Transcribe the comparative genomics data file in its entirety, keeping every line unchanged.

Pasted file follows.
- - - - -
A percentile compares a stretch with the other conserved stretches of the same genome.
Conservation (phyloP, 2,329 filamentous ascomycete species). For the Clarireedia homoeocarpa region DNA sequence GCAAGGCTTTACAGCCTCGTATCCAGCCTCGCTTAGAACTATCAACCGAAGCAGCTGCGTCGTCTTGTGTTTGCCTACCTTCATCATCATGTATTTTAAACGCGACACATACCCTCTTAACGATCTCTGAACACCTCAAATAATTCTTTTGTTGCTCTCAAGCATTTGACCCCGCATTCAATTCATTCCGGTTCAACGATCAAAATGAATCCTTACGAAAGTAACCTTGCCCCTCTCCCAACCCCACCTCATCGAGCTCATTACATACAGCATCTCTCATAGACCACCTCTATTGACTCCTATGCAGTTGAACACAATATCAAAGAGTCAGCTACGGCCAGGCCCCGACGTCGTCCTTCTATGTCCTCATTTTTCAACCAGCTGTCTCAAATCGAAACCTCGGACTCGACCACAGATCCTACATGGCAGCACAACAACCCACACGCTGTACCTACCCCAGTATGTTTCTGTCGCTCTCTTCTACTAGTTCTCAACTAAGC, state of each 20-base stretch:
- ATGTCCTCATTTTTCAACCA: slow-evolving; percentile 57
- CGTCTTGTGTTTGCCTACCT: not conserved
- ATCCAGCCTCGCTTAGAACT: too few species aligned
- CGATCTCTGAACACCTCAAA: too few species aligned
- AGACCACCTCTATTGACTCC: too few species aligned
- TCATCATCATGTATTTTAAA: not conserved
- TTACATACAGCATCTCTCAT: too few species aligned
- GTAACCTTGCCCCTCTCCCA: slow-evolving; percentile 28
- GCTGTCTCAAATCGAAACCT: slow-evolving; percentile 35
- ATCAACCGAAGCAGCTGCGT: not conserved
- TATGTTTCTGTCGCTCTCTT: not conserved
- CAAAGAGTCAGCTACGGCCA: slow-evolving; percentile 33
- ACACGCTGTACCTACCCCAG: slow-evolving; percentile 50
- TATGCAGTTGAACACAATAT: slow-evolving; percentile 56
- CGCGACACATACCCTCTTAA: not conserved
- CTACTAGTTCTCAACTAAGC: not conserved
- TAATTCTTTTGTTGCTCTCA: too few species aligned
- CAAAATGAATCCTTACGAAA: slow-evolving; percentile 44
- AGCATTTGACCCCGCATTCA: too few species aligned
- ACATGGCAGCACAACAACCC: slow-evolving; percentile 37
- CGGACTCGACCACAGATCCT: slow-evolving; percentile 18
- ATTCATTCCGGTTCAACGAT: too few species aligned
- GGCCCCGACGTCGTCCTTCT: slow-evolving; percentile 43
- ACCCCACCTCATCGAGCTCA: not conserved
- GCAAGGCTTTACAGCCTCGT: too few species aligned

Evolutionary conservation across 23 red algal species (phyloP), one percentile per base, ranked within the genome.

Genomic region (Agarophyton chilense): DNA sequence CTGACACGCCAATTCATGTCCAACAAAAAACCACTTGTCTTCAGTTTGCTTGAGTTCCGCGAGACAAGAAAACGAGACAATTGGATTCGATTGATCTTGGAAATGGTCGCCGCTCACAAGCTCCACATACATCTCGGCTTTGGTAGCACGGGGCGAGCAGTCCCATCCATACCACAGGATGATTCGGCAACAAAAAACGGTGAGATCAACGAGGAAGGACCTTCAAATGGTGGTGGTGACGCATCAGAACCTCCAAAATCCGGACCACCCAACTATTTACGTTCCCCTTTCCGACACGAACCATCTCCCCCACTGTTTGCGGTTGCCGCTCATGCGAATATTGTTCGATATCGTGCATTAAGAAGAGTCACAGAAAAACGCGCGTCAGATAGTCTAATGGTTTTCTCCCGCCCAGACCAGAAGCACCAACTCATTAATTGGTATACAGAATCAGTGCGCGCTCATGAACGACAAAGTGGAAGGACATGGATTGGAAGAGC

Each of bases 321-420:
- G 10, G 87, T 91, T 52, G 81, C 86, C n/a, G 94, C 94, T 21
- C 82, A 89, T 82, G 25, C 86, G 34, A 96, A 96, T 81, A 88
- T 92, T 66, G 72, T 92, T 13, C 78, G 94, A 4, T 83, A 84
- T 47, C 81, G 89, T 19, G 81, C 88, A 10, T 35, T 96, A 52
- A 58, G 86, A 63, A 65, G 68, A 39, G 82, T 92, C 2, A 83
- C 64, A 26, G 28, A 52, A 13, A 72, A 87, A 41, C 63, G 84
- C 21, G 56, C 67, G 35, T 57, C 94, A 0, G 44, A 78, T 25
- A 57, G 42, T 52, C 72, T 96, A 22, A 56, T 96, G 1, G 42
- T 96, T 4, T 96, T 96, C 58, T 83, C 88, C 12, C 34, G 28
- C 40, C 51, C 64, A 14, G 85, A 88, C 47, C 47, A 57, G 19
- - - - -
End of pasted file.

A percentile compares a stretch with the other conserved stretches of the same genome.
Conservation (phyloP, 2,329 filamentous ascomycete species). For the Clarireedia homoeocarpa region DNA sequence GCAAGGCTTTACAGCCTCGTATCCAGCCTCGCTTAGAACTATCAACCGAAGCAGCTGCGTCGTCTTGTGTTTGCCTACCTTCATCATCATGTATTTTAAACGCGACACATACCCTCTTAACGATCTCTGAACACCTCAAATAATTCTTTTGTTGCTCTCAAGCATTTGACCCCGCATTCAATTCATTCCGGTTCAACGATCAAAATGAATCCTTACGAAAGTAACCTTGCCCCTCTCCCAACCCCACCTCATCGAGCTCATTACATACAGCATCTCTCATAGACCACCTCTATTGACTCCTATGCAGTTGAACACAATATCAAAGAGTCAGCTACGGCCAGGCCCCGACGTCGTCCTTCTATGTCCTCATTTTTCAACCAGCTGTCTCAAATCGAAACCTCGGACTCGACCACAGATCCTACATGGCAGCACAACAACCCACACGCTGTACCTACCCCAGTATGTTTCTGTCGCTCTCTTCTACTAGTTCTCAACTAAGC, state of each 20-base stretch:
- ATGTCCTCATTTTTCAACCA: slow-evolving; percentile 57
- CGTCTTGTGTTTGCCTACCT: not conserved
- ATCCAGCCTCGCTTAGAACT: too few species aligned
- CGATCTCTGAACACCTCAAA: too few species aligned
- AGACCACCTCTATTGACTCC: too few species aligned
- TCATCATCATGTATTTTAAA: not conserved
- TTACATACAGCATCTCTCAT: too few species aligned
- GTAACCTTGCCCCTCTCCCA: slow-evolving; percentile 28
- GCTGTCTCAAATCGAAACCT: slow-evolving; percentile 35
- ATCAACCGAAGCAGCTGCGT: not conserved
- TATGTTTCTGTCGCTCTCTT: not conserved
- CAAAGAGTCAGCTACGGCCA: slow-evolving; percentile 33
- ACACGCTGTACCTACCCCAG: slow-evolving; percentile 50
- TATGCAGTTGAACACAATAT: slow-evolving; percentile 56
- CGCGACACATACCCTCTTAA: not conserved
- CTACTAGTTCTCAACTAAGC: not conserved
- TAATTCTTTTGTTGCTCTCA: too few species aligned
- CAAAATGAATCCTTACGAAA: slow-evolving; percentile 44
- AGCATTTGACCCCGCATTCA: too few species aligned
- ACATGGCAGCACAACAACCC: slow-evolving; percentile 37
- CGGACTCGACCACAGATCCT: slow-evolving; percentile 18
- ATTCATTCCGGTTCAACGAT: too few species aligned
- GGCCCCGACGTCGTCCTTCT: slow-evolving; percentile 43
- ACCCCACCTCATCGAGCTCA: not conserved
- GCAAGGCTTTACAGCCTCGT: too few species aligned

Evolutionary conservation across 23 red algal species (phyloP), one percentile per base, ranked within the genome.

Genomic region (Agarophyton chilense): DNA sequence CTGACACGCCAATTCATGTCCAACAAAAAACCACTTGTCTTCAGTTTGCTTGAGTTCCGCGAGACAAGAAAACGAGACAATTGGATTCGATTGATCTTGGAAATGGTCGCCGCTCACAAGCTCCACATACATCTCGGCTTTGGTAGCACGGGGCGAGCAGTCCCATCCATACCACAGGATGATTCGGCAACAAAAAACGGTGAGATCAACGAGGAAGGACCTTCAAATGGTGGTGGTGACGCATCAGAACCTCCAAAATCCGGACCACCCAACTATTTACGTTCCCCTTTCCGACACGAACCATCTCCCCCACTGTTTGCGGTTGCCGCTCATGCGAATATTGTTCGATATCGTGCATTAAGAAGAGTCACAGAAAAACGCGCGTCAGATAGTCTAATGGTTTTCTCCCGCCCAGACCAGAAGCACCAACTCATTAATTGGTATACAGAATCAGTGCGCGCTCATGAACGACAAAGTGGAAGGACATGGATTGGAAGAGC

Each of bases 321-420:
- G 10, G 87, T 91, T 52, G 81, C 86, C n/a, G 94, C 94, T 21
- C 82, A 89, T 82, G 25, C 86, G 34, A 96, A 96, T 81, A 88
- T 92, T 66, G 72, T 92, T 13, C 78, G 94, A 4, T 83, A 84
- T 47, C 81, G 89, T 19, G 81, C 88, A 10, T 35, T 96, A 52
- A 58, G 86, A 63, A 65, G 68, A 39, G 82, T 92, C 2, A 83
- C 64, A 26, G 28, A 52, A 13, A 72, A 87, A 41, C 63, G 84
- C 21, G 56, C 67, G 35, T 57, C 94, A 0, G 44, A 78, T 25
- A 57, G 42, T 52, C 72, T 96, A 22, A 56, T 96, G 1, G 42
- T 96, T 4, T 96, T 96, C 58, T 83, C 88, C 12, C 34, G 28
- C 40, C 51, C 64, A 14, G 85, A 88, C 47, C 47, A 57, G 19